Los Angeles’ Sunset Strip is one of those fabled California mythologies. It’s the seedy version of The Beach Boys’ California, an enduring legacy of Hollywood’s downside. Instead of surfboards and muscle beach and girls in bikinis, the myth of the mile-and-a-half strip of Sunset Blvd. is better known for its down-and-out history: the rock clubs where dangerous bands like The Doors and Guns N’ Roses played, where River Phoenix od’d at The Viper Room, where authors like F. Scott Fitzgerald and Dorothy Parker holed up and where gangster Mickey Cohen controlled nightclubs and restaurants in the 1930s.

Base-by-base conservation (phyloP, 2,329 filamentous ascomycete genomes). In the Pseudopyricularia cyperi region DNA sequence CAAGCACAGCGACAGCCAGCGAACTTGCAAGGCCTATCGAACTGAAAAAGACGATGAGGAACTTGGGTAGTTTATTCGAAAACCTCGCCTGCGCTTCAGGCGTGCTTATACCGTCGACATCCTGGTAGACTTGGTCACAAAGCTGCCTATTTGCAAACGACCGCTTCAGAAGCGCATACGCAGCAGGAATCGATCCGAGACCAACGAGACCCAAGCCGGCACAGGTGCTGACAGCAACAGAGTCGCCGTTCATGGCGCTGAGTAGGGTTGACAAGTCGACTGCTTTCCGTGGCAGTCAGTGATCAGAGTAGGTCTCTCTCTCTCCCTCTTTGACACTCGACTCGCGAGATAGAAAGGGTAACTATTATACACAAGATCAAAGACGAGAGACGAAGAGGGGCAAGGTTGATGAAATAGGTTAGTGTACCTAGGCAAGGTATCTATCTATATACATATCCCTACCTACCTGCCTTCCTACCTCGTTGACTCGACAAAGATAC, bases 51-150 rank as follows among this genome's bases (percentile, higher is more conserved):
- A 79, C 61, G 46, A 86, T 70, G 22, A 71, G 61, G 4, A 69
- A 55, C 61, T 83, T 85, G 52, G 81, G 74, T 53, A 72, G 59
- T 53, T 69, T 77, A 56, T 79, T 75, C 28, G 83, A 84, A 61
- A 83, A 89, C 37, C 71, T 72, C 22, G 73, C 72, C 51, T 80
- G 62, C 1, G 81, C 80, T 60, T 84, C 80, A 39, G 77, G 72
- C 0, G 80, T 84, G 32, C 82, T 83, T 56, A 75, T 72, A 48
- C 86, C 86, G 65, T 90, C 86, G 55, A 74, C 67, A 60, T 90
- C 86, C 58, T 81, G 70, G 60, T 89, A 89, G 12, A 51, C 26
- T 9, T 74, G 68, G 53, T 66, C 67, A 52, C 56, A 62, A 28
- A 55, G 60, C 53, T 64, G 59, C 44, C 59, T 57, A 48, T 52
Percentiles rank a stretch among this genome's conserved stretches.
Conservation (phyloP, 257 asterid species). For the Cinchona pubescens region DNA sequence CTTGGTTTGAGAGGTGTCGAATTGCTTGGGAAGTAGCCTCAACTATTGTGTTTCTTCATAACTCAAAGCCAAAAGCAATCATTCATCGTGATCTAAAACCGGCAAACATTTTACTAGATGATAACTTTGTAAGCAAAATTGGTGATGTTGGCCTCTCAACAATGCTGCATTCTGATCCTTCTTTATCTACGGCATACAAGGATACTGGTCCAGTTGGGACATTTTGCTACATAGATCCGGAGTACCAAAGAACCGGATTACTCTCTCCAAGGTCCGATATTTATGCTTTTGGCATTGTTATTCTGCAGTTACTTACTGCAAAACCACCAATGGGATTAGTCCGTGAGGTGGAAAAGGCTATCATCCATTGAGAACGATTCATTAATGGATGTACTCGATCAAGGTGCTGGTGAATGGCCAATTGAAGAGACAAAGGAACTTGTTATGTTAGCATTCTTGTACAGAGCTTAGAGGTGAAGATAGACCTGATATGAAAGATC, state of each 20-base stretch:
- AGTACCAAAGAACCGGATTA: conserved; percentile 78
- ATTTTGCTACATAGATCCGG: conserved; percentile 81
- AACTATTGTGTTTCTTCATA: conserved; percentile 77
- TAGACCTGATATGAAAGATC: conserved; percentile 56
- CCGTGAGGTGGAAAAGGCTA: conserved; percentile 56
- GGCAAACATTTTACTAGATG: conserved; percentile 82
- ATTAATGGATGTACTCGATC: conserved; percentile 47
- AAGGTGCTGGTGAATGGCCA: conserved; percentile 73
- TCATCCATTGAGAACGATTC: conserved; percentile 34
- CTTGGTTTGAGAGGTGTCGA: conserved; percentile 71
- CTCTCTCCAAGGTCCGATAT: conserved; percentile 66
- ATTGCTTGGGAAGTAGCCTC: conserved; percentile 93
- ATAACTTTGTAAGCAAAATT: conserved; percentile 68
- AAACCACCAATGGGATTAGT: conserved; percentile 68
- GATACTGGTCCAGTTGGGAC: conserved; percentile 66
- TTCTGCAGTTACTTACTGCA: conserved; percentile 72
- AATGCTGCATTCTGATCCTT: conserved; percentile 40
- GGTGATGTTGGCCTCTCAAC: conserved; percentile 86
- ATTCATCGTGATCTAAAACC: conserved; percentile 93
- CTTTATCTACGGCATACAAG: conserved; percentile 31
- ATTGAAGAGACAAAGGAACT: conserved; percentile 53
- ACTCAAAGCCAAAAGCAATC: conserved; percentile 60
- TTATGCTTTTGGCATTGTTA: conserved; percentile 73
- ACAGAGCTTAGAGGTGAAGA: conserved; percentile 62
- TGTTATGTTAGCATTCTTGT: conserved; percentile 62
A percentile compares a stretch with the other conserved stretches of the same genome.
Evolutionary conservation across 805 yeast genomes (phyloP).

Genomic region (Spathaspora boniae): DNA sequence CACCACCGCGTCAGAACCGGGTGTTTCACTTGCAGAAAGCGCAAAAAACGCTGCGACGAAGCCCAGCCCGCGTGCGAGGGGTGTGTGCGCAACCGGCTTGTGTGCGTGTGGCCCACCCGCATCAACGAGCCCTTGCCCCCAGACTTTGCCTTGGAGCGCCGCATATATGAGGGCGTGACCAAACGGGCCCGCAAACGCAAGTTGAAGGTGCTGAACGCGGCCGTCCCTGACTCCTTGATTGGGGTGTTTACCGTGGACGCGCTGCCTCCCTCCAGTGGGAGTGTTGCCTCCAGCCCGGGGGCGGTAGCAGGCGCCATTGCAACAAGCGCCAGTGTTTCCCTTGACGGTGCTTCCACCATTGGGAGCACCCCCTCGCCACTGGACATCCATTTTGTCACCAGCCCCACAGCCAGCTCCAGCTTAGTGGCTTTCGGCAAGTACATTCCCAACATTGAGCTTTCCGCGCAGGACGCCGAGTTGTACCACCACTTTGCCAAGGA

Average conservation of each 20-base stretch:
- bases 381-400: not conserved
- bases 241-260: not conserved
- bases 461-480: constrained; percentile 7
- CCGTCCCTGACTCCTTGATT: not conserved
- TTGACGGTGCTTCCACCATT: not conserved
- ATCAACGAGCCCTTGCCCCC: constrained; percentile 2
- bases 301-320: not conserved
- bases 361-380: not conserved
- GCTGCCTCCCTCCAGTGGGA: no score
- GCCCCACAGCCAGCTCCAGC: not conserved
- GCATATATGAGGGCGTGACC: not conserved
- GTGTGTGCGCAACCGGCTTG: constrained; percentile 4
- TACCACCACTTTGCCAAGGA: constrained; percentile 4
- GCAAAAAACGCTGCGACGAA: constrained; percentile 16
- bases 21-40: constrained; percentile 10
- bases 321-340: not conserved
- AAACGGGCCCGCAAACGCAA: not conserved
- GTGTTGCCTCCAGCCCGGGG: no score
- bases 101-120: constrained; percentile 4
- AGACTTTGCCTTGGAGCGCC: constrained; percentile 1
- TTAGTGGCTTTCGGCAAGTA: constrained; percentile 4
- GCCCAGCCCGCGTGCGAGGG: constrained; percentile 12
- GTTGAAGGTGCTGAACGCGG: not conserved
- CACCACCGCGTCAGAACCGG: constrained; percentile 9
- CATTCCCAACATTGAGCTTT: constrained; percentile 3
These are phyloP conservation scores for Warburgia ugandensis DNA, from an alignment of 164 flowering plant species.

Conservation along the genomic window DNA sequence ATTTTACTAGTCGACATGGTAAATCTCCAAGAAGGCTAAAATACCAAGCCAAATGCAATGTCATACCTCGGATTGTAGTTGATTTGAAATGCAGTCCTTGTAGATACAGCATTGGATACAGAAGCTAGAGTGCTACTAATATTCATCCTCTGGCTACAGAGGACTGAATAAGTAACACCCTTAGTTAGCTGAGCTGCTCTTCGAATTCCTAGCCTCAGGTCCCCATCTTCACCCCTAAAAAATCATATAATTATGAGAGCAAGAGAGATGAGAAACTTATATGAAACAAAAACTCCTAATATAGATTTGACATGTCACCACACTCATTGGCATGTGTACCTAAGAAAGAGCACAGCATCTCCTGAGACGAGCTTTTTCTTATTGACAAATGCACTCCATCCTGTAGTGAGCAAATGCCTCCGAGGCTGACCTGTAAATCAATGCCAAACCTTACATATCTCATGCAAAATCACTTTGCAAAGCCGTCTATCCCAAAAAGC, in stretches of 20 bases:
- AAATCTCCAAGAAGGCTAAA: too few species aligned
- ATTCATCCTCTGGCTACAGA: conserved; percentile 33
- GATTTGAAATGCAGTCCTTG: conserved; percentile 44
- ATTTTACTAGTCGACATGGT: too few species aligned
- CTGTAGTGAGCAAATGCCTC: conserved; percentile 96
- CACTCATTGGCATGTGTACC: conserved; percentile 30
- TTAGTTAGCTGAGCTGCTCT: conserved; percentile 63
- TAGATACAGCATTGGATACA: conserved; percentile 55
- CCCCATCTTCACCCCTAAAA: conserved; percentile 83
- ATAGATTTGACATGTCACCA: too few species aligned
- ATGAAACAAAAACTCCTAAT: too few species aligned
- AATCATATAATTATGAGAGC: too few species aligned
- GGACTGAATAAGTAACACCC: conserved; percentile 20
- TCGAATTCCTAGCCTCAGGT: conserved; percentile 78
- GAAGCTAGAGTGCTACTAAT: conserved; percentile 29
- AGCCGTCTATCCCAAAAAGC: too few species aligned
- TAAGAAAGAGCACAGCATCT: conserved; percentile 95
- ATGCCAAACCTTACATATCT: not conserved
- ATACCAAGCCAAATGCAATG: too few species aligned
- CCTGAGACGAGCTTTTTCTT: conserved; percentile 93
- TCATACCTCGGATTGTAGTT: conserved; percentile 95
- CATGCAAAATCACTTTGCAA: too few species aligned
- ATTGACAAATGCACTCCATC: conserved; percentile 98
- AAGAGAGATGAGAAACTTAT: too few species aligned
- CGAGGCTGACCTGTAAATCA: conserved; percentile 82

Suffice it to say, the place has garnered mythical status. Oddly, a panoply of historical videos have surfaced in the last day or two, courtesy of the Vintage Los Angeles FB group and Youtuber dantanasgirl, that shows the Sunset Strip in the mix-Sixties.
According to Dangerous Minds, “the building on the right in the first clip that bears the words Come to the Party would shortly become the Whisky a Go Go and further down the road Largo would become The Roxy.” These videos really make the Strip seems benign, almost belying its reputation.